When annoying the [Nuclear armed sovereign state] is success..
How’s this bloke?!
North Korea’s cyber army made the mistake of probing or perhaps successfully hacking his computer systems, and so in retaliation he wages a one-man hacktivism crusade against the North Korean Government. And by all reports he’s doing pretty well.
I can’t muster up the motivation to write a sternly worded letter - this guy plays at another level.
But responsibility for North Korea's ongoing internet outages doesn't lie with US Cyber Command or any other state-sponsored hacking agency. In fact, it was the work of one American man in a T-shirt, pajama pants, and slippers, sitting in his living room night after night, watching Alienmovies and eating spicy corn snacks—and periodically walking over to his home office to check on the progress of the programs he was running to disrupt the internet of an entire country.
He acknowledges that his attacks amount to no more than “tearing down government banners or defacing buildings,” as he puts it. But he also says that his hacking has so far focused on testing and probing to find vulnerabilities. He now intends to try actually hacking into North Korean systems, he says, to steal information and share it with experts. At the same time, he's hoping to recruit more hacktivists to his cause with a dark website he launched Monday called the FUNK Project—i.e. “FU North Korea”—in the hopes of generating more collective firepower.
Thinking in spectrums..
If it’s free, you are the product..
Although I’ve succumbed to the idea that in today’s internet environment we accept that we will give up a little anonymity for the convenience of cheaper access and smoother interactions, it’s still scary when the operators of those advertising and market research worlds show how their professional sausage gets made.
NFTs are dumb. Or at least, this latest ‘NFT-industry’ is dumb.
And this article suggests that, not only is it dumb to think we’re all going to get rich ‘investing’ in digital ownership rights to ASCII art, but it’s a bit of a pre-meditated scam as well.
I find the world of NFT-flogging celebrities fascinating, both because of the visceral, skin-crawling embarrassment I feel when I see people like Fallon and Hilton half-heartedly try to express enthusiasm for their expensive new Twitter avatars, and also because it gives me the sense that there is something going on behind the scenes here that I am not quite privy to. Where does a person like Paris Hilton or Eminem even hear about “bored apes”? Who is recommending that they buy one? Is this really the best thing any of them can think to do with their money and fame?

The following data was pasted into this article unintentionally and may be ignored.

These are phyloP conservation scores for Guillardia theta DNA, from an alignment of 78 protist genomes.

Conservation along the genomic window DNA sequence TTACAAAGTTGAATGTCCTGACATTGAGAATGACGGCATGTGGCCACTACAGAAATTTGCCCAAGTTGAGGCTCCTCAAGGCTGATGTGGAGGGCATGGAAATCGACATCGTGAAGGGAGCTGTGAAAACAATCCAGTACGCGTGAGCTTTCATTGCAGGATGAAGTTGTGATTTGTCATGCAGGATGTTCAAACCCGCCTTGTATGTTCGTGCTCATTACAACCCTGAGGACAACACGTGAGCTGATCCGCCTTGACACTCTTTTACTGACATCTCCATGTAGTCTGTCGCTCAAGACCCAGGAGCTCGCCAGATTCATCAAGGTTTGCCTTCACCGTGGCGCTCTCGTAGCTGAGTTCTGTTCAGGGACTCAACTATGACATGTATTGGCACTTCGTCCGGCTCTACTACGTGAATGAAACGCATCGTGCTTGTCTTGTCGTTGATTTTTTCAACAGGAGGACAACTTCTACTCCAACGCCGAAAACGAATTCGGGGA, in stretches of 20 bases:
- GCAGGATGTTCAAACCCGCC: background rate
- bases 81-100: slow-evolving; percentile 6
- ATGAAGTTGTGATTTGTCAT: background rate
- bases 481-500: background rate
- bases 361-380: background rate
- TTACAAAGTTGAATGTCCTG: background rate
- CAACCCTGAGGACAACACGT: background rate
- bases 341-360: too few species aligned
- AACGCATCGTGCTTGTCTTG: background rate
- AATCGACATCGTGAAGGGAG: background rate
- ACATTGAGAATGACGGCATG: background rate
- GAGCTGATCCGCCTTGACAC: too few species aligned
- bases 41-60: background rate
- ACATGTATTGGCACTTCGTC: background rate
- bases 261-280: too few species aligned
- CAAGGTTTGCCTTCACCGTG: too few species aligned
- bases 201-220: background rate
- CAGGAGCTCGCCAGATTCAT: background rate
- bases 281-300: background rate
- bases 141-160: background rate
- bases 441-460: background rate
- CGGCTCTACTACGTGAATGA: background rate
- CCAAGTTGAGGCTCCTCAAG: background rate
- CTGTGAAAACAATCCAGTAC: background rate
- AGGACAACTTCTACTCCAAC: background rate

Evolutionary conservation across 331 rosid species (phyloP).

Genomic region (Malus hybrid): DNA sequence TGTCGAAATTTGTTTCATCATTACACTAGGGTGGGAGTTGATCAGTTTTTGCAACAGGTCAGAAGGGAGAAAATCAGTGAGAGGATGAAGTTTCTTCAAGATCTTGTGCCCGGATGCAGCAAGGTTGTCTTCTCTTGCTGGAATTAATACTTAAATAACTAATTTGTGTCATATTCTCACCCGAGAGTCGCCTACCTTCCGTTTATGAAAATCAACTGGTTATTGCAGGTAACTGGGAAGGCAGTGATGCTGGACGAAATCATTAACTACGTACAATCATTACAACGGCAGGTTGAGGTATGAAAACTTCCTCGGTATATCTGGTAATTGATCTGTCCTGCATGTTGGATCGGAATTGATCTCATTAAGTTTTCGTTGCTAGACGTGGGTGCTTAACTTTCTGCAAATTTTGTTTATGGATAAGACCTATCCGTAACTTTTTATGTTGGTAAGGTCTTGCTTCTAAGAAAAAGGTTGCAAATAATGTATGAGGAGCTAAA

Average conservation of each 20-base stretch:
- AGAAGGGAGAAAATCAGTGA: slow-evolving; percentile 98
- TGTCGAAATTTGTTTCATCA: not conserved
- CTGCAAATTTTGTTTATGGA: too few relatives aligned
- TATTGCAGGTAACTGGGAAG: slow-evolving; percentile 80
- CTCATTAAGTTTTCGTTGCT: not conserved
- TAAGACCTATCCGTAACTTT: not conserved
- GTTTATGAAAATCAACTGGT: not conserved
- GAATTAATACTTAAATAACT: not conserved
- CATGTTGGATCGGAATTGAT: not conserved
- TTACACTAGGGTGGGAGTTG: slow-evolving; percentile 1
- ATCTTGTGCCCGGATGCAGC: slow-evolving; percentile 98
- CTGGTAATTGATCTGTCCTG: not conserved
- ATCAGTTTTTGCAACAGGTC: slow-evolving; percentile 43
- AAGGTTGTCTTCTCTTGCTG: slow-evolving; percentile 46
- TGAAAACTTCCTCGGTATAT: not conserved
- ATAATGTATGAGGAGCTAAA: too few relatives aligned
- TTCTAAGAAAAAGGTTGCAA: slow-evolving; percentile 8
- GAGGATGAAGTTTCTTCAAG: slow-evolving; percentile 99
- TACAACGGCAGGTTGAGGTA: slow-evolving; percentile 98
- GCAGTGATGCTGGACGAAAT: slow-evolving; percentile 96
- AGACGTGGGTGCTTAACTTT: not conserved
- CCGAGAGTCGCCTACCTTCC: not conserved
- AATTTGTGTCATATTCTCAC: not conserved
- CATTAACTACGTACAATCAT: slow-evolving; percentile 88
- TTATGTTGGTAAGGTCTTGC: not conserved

If you pay attention to both the Hollywood trades and the crypto press, and smoke enough weed, you can begin to pick out the contours of an expanding, interconnected, celebrity-based web3 financial-cultural complex: Did you know, for example, that Jimmy Fallon is represented by CAA, which is an investor in the NFT marketplace OpenSea, and which recently signed a deal to represent the NFT collector 0xb1, who owns NFTs from Bored Ape Yacht Club and World of Women? Did you know that another CAA client, Ashton Kutcher1, is also an investor in OpenSea, through his company Sound Ventures? Or that Kutcher will be starring in a Netflix romcom called Your Place or Mine with Reese Witherspoon, the most prominent owner of World of Women NFTs, who also happens to be married to a CAA agent? Or that the people behind World of Womenand Bored Ape Yacht Club are both represented by Kutcher's partner in Sound Ventures, the music manager Guy Oseary? Did you know that Oseary's other major venture these days is pearpop, a platform for connecting Tiktok influencers to celebrities for collaborations — a platform used by none other than Paris Hilton?
I can see my house from there..
The subscriber base to this newsletter is about 50 / 50 split between Perth folk and international folk. So I’m not sure how this link is going to go.
But here, for the Perth people - how cool is this video of some dude doing a virtual fly-over of our CBD?
And for the international people - how cool is this video of some dude doing a virtual fly-over of the city in which I live?
For the first 35 issues or so there were these two subscribers that would immediately like (you can tap the heart button below to ‘like’ the post) every issue like two minutes after it was sent out. These were either my first two true superfans, or they were automated bots. In any event, one of them has disappeared. I do hope you’re ok, Mr fishwrap2020-bot.